This past Wednesday he went public with an incident he had with the Las Vegas Police Department in August. We know there are two sides to every story yet it’s quite interesting that Mr. Bennett omitted a couple important details from his story. Read on…
From MyNorthwest.com: Michael Bennett addressed reporters Wednesday afternoon, hours after he posted an open letter to Twitter detailing a disturbing encounter with Las Vegas police during which he was forcefully held to the ground and handcuffed by an officer.
(From Bennett’s Twitter post: ““A police officer ordered me to get on the ground,” Bennett wrote. “As I laid on the ground, complying with his commands to not move, he placed his gun near my head and warned me that if I moved he would ‘blow my (expletive) head off’.”)
“A lot of people of color have dealt with this before,” Bennett said. “And I hate that it happened to me, but I’m lucky to be in the situation to have the platform to continuously speak on injustice.”
Bennett said he told his family, teammates and head coach Pete Carroll about the incident after it happened in late August. After seeking advice about how to handle it, Bennett ultimately decided to make a public statement.
“There’s a lot of people who experience what I experienced in that moment,” Bennett said. “And they’re not here to tell their story.
“It’s an emotional moment for me. I know a lot of people are like, ‘Oh, did he want this on himself?’ I didn’t ask for this moment. It just happened to be me… any moment, I could have made the wrong decision. Whether move or (make the officer feel) like I was resisting or doing something wrong, and (the Seahawks) would be wearing… the patch with the No. 72 on it.”
A clearly emotional Bennett stood at the podium at Seahawks headquarters in Renton and fielded questions for nearly seven minutes before pausing during a question about his family.
The question was about a statement he made last year about being a black man in America – how even great accomplishments or fame cannot protect or make people of color immune from racism, racial profiling or police brutality.
“I try to tell my daughters every single day that they matter, and that…” Bennett said, before quietly walking out of the auditorium.
Cornerback Richard Sherman, who spoke to reporters shortly after Bennett’s exit, said Bennett’s own encounter is evidence in itself for the causes Bennett publicly supports — including his controversial decision to sit during the national anthem.
“Mike is literally sitting, taking a stand, doing everything he can to combat the same thing that he experienced,” Sherman said.
“And people are so worried about him sitting down during the national anthem that they completely miss that message a lot of the time. They want to be more angry at the action than the message. And that’s an unfortunate part of the world we live in nowadays. I wish that people would take it for what it is and make a difference.”
And what exactly did the Las Vegas Police Department have to stay about the incident that occurred in late August? From USA Today:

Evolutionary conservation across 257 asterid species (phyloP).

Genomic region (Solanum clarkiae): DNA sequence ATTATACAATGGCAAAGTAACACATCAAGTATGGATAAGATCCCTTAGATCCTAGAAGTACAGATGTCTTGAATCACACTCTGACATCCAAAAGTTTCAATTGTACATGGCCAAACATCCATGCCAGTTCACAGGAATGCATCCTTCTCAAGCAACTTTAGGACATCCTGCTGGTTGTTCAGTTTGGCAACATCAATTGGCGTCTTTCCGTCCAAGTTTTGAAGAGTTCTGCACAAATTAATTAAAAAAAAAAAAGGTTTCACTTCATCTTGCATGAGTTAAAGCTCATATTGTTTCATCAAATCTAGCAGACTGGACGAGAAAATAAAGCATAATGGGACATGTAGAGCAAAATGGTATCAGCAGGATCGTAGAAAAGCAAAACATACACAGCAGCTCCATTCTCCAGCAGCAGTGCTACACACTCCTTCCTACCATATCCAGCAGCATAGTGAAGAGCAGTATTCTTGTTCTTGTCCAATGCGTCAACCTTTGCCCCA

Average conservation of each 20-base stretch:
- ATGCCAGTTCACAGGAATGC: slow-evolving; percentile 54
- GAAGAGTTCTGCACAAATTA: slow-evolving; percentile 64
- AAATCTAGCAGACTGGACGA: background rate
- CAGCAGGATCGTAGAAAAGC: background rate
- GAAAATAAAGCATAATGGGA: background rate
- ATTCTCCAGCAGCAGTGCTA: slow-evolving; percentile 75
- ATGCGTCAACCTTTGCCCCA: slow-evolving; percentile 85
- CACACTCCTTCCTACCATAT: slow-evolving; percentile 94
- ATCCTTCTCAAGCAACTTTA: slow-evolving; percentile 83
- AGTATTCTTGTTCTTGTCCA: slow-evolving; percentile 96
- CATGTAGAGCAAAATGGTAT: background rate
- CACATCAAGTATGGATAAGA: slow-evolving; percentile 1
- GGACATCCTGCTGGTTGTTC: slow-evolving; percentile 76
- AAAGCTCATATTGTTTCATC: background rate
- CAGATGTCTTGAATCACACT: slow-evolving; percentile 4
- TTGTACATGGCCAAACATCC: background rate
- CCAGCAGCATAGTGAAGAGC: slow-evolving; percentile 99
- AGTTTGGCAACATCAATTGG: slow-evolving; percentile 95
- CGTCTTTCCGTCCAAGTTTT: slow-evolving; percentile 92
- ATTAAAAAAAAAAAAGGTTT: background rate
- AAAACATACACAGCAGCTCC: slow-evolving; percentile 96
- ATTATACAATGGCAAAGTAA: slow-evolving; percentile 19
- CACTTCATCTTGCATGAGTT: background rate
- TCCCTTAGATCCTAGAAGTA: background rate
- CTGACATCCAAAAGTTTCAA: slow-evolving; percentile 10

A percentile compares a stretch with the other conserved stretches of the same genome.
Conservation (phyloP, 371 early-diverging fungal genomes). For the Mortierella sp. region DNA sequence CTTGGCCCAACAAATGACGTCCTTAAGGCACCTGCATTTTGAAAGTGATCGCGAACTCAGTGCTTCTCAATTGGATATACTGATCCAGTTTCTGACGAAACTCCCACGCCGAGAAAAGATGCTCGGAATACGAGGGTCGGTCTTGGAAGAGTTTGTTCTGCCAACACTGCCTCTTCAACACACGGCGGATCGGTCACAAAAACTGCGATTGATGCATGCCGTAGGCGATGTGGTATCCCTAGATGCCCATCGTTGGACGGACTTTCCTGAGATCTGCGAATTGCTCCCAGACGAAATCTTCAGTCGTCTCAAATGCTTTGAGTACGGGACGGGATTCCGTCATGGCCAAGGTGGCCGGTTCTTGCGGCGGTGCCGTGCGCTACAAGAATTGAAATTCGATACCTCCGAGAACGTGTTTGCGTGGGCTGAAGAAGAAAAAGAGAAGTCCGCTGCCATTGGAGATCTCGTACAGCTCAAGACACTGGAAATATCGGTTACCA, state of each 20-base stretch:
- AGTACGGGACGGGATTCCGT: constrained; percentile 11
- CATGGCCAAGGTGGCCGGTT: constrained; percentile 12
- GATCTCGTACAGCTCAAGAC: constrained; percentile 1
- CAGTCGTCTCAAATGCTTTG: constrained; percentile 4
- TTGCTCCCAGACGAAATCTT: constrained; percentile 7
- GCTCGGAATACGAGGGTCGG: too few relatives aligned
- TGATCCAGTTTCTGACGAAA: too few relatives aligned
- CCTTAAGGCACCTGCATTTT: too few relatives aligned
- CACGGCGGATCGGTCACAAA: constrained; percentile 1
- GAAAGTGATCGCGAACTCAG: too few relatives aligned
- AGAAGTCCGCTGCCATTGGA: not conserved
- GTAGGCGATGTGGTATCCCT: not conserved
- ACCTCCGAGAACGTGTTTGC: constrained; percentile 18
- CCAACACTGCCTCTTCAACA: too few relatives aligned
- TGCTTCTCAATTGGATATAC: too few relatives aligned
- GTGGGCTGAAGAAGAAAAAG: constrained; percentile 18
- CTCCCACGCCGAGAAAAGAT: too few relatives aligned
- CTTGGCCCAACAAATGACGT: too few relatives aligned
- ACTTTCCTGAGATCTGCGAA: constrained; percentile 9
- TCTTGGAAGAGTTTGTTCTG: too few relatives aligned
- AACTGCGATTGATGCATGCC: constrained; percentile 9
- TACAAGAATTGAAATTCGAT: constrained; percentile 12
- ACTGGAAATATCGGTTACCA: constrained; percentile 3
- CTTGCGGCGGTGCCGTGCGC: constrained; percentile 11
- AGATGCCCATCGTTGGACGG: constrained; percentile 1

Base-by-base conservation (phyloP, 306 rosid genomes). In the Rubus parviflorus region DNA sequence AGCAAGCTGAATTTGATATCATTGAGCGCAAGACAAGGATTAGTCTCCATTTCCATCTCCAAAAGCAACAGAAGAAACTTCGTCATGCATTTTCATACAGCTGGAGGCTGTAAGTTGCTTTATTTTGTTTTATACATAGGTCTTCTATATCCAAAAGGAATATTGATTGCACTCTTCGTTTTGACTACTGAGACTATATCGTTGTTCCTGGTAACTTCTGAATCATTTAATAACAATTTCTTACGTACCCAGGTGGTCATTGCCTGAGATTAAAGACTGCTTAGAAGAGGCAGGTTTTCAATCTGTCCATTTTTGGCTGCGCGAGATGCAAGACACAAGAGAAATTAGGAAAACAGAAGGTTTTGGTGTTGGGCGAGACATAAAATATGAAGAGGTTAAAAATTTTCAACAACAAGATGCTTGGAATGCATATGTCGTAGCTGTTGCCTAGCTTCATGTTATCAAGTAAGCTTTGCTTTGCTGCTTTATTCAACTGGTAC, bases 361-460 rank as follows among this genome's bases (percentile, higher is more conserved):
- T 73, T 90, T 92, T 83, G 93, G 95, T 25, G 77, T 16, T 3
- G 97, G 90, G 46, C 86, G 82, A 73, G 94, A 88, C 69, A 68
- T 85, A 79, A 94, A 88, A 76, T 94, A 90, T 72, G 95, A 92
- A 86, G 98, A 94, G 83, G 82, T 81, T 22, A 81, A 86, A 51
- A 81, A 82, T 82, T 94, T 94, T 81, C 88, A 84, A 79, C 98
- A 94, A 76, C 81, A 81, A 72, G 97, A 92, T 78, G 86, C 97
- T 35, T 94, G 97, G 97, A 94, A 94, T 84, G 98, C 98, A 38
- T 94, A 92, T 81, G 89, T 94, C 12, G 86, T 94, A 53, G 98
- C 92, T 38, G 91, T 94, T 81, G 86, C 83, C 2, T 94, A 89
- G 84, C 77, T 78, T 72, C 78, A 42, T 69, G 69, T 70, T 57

Las Vegas police said that there is no evidence to Seattle Seahawks defensive end Michael Bennett’s accusation that he was racially profiled by the department during an incident outside a casino.
Las Vegas Police Department undersheriff Kevin McMahill held a news conference Wednesday to respond to Bennett’s allegations, which he revealed earlier in the day.
“Many of the folks today have called this a incident of bias-based policing, police officers focusing solely on the race of an individual that they’re going to stop,” McMahill said. “I can tell you as I stand here today, I see no evidence of that. I see no evidence that race played any role in this incident.”
The officer who apprehended Bennett didn’t have his body camera on and it was not immediately clear why, McMahil lsaid. He added there are 126 videos from the officers that will be reviewed, and if those reveal that “any policies or training was violated, those officers will be held accountable.”
In a social media post, Bennett claimed he was singled out for “simply being a black man.” He added that “the officers’ excessive use of force was unbearable.”
Officers responded to reports of a possible active shooter in the casino around 1:30 on Aug. 27 after the Floyd Mayweather-Conor McGregor fight.
While searching for an active shooter, an officer noticed Bennett crouched near a gaming machine. Two officers gave chase when the individual (later identified as Bennett) ran out of the casino and onto the strip. Both officers were armed with handguns, and the arresting officer did not turn on his body camera.
“You hear the officer approaching the door saying, ‘There he is.’ He gives chase, Mr. Bennett jumped over the wall, our officer jumped went over the wall immediately there after,” McMahill said. He said Bennett was detained for 10 minutes and released.
Bennett said he was not given “any justification” for his apprehension.
So Mr. Bennett is “crouching” during an active shooter situation? Understandable if he knew what was occurring. But if he didn’t know it might be an active shooter situation, then why is he crouching behind a gaming machine?
Even if Bennett didn’t know of the active shooter situation, why would he choose to run from a police officer? Guess it’s just one of those things that might make us white people uncomfortable.